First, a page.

UNESCO has prepared various papers on poverty eradication within its fields of competence, and approached the issue through its projects. Poverty eradication is a priority in the Programme and Budget for 2002-2003 (31C/5) and appropriate initiatives will be implemented in all UNESCO programmes during the coming six years of its work.

    Crucial Issues to Be Addressed by Education

    Poor children have numerous disadvantages in relation to their better-off counterparts. They are usually less healthy, their language skills less developed (a factor that has negative influence on school achievement), and they are generally less well equipped - socially, emotionally and physically - to undertake a school programme. If their disadvantaged position and different day-to-day experiences are not taken into account by school education, it is no wonder that they are unable to benefit fully from the school system.

    In situations of extreme poverty, girls are particularly at risk as they tend to inherit the poverty of their mothers. They are prone to abuse of all forms, and very often confined to households in which they are virtually slaves. UNICEF has been working on this issue as part of the follow-up to the 1993 Ouagadougou Pan-African Conference on the Education of Girls. Other groups of poor children who merit special attention are children orphaned by HIV/AIDS, street children, and children of some ethnic minorities. For them, the provision of non-academic support and security is essential in order to contribute to their total well being and success in life. Moreover, dialogue and cooperation with parents and families should improve their participation and performance in education.

    As previously mentioned, wealth creation is a significant aspect in education programmes intended to contribute to poverty eradication. How can education assist learners to create wealth? Integration of school education within the economic activities of a community is one example. For instance, in a carpet-weaving village, lessons would also cover various aspects of the carpet industry. In this way, school education would help children to improve traditional trade skills of the village alongside other curricular contents. It would ensure their future employment possibilities and contribute to the (economic) well being of the whole community. Furthermore, the school would not then be alienated from the community and traditional trades would reinforce learning.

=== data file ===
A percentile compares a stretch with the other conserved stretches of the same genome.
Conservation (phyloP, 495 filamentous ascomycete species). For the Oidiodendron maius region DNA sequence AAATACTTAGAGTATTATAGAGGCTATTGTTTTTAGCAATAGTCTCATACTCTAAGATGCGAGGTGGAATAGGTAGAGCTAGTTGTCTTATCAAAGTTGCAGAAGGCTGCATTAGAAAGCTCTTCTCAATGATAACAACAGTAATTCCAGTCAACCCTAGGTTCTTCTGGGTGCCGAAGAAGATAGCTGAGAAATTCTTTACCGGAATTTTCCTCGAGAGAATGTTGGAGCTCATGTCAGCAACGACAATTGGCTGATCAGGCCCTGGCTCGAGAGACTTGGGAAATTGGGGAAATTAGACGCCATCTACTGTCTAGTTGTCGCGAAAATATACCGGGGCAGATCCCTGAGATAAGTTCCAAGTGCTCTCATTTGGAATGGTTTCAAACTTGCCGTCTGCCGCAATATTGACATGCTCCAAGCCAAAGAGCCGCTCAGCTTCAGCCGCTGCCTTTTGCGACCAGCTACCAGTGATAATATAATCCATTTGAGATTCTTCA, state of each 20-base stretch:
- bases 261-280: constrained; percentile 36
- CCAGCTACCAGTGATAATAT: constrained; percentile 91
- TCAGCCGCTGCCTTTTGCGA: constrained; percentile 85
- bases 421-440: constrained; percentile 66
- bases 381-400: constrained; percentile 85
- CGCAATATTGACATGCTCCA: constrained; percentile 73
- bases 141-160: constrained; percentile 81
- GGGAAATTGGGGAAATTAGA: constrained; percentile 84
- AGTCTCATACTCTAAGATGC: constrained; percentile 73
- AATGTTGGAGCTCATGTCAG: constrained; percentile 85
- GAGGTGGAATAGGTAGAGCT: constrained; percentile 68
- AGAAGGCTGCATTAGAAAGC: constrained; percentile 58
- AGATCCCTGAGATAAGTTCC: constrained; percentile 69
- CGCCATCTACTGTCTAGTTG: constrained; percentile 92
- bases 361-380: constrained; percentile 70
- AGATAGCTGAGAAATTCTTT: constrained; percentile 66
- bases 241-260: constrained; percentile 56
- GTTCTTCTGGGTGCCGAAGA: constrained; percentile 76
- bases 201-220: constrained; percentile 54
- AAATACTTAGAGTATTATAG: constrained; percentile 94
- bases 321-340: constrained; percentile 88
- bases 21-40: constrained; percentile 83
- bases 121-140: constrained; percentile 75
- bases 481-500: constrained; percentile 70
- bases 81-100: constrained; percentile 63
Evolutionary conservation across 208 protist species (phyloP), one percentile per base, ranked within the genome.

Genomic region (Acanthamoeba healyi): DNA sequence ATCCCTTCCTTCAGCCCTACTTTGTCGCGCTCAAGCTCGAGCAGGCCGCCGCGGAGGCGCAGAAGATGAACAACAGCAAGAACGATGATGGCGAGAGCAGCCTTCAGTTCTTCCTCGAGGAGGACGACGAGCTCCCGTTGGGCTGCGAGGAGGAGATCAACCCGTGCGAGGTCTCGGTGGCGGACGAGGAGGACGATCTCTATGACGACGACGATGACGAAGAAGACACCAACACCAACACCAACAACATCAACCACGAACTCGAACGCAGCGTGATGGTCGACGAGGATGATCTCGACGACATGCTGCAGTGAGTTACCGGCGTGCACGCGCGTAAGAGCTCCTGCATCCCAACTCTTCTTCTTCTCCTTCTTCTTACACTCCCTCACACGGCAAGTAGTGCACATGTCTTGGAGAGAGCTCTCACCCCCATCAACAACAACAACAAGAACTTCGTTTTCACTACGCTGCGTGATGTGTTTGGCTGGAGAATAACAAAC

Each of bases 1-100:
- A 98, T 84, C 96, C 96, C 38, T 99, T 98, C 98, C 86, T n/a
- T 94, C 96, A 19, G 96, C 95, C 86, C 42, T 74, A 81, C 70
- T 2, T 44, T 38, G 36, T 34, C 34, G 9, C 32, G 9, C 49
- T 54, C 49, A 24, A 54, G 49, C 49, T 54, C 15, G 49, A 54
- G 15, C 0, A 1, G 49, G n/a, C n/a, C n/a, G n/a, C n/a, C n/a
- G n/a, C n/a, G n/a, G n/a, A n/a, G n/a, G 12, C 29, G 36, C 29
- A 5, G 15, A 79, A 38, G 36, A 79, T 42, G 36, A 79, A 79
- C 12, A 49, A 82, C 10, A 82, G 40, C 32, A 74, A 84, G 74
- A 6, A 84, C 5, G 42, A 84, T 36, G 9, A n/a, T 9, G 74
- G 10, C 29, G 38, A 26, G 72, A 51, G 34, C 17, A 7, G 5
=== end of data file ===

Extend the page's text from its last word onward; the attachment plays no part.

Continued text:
For the education system to truly respond to the needs of poor children and to contribute to wealth creation in communities and society at large, it needs to take the issue of poverty into special consideration in the planning of educational services. Essentially, it has to stress the preparation of all children to achieve at school, and empower them by heightening their awareness of their rights and responsibilities, their abilities, and enhance their self-confidence to enable them to improve their lives.

    The challenge calls for a stocktaking of the 'state' of poor children (situation, conditions, reasons for poverty, etc.) so that appropriate support can be planned and targeted to them. Education systems need to heed the lessons of successful, and less successful, initiatives implemented by NGOs, private individuals, religious bodies and Governments themselves, and translate these initiatives into policies, strategies, and specific action that can be taken to scale.

    2. International Workshop on Education and Poverty Eradication

    Objective

    The purpose of the International Workshop is to bring together educators working in poverty education policy, plans and programmes and representatives of other sectors, including health and social welfare, to exchange ideas and explore options for reaching the poorest children with good quality education. It should identify a common core of strategies to be shared among countries and to which they can refer when preparing or implementing their poverty eradication programmes. These strategies will identify steps and change processes needed at the primary level to make it more responsive to the needs of the poor. They will help countries to define more clearly and explicitly the role of education and the needs of children in their national efforts to eradicate poverty.

    Preparations

    1 - Identification and analysis of successful experiences. This will be done mainly through consulting existing documentation, as many experiences are already available.

    2 - Two countries will be invited to present their national plans of action for poverty eradication to the Meeting highlighting the role of education therein.

    3 - Partnerships will be sought with UNESCO sectors and field offices, with various agencies, NGOs, and Ministries of Education.